Willie G. SMITH, Plaintiff-Appellant, v. NATIONAL CREDIT SYSTEMS, INC., Defendant-Appellee.
Willie G. Smith, proceeding pro se, appeals the district court's denial of his motion for relief from judgment for fraud upon the court in his debt reporting and collection action brought pursuant to the Fair Credit Reporting Act, 15 U.S.C. § 1681s-2, and the Fair Debt Collection Practices Act, 15 U.S.C. § 1692e. In this appeal, Smith argues that: (1) the district court abused its discretion when it denied his motion for fraud on the court stemming from actions of the district court, the Clerk's Office, and National Credit Systems, Inc. (“NCS”), that had required him in a prior appeal to file a motion to proceed in forma pauperis (“IFP”) on appeal after he was permitted to proceed IFP in the district court proceedings; and (2) the district court abused its discretion when it denied his later motion to recuse the district court judge from any further proceedings in this case. After thorough review, we affirm in part and dismiss in part.
We review the denial of a Federal Rule of Civil Procedure 60(b)(3) motion for abuse of discretion. Cox Nuclear Pharmacy, Inc. v. CTI, Inc., 478 F.3d 1303, 1314 (11th Cir. 2007). We usually review a district court's denial of a motion for recusal for abuse of discretion. United States v. Bailey, 175 F.3d 966, 968 (11th Cir. 1999). However, we examine our own jurisdiction sua sponte and review jurisdictional issues de novo. Adams v. Monumental Gen. Cas. Co., 541 F.3d 1276, 1277 (11th Cir. 2008).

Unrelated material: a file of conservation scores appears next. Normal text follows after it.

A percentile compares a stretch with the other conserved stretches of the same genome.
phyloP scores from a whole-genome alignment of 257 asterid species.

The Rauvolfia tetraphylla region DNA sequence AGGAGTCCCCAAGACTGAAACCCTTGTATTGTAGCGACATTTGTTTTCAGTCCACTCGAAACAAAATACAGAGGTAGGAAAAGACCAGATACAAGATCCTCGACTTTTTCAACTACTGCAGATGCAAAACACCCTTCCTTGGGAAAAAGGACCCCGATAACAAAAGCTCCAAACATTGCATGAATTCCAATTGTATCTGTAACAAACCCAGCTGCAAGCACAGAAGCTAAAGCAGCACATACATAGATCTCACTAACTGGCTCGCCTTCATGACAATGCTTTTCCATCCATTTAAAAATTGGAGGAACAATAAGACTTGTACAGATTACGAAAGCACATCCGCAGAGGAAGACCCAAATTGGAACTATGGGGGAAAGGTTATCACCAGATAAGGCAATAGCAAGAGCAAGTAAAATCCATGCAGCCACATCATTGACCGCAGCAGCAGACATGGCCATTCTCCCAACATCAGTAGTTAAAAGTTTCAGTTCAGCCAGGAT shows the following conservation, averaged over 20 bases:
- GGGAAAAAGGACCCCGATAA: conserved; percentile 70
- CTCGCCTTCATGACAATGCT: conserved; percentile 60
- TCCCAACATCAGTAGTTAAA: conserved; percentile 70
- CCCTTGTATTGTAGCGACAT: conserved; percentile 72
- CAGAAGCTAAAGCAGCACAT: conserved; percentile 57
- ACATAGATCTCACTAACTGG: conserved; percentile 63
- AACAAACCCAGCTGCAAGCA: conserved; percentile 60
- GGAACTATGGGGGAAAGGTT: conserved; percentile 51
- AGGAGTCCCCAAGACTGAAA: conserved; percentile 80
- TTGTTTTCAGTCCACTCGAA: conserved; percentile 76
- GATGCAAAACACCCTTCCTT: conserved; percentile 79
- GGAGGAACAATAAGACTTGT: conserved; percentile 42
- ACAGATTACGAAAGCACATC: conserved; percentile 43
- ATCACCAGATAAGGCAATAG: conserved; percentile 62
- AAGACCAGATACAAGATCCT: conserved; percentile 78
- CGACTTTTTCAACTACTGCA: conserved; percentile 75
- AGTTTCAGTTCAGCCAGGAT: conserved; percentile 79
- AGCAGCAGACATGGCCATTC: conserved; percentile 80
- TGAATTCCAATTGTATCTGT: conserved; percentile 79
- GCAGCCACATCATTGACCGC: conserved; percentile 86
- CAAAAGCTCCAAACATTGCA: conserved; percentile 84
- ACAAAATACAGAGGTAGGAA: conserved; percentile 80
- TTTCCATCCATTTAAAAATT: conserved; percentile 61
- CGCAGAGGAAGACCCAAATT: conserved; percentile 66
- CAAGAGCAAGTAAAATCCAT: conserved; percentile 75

First, we are unpersuaded by Smith's claim that the district court abused its discretion when it denied Smith's motion for fraud upon the court, brought pursuant to Federal Rule of Civil Procedure 60(b)(3). Rule 60(b)(3) provides relief from a final judgment or order for fraud, misrepresentation, or misconduct by an opposing party. Fed. R. Civ. P. 60(b)(3). A motion under Rule 60(b)(3) must be brought within one year after the entry of judgment. Fed. R. Civ. P. 60(c)(1).
Where relief from a judgment is sought for fraud on the court, the movant must establish by clear and convincing evidence that the fraud occurred. Booker v. Dugger, 825 F.2d 281, 283 (11th Cir. 1987). Fraud on the court constitutes fraud which “defile[s] the court itself, or is a fraud perpetrated by officers of the court” that prevents the court from impartially judging cases before it. Travelers Indem. Co. v. Gore, 761 F.2d 1549, 1551 (11th Cir. 1985) (quotations omitted). A court should deny a plaintiff's motion “in the absence of such conduct.” Id. Additionally, a plaintiff must give “clear and convincing probative facts” demonstrating the existence of fraud upon the court and cannot rely solely on conclusory statements to show evidence of fraud based on “information and belief.” Booker, 825 F.2d at 283-84 (quotations omitted). A plaintiff cannot use this kind of motion “as a vehicle for the relitigation of issues” or to address issues that could have been argued previously. Travelers Indem., 761 F.2d at 1552.
Federal Rule of Appellate Procedure 24(a)(3) states: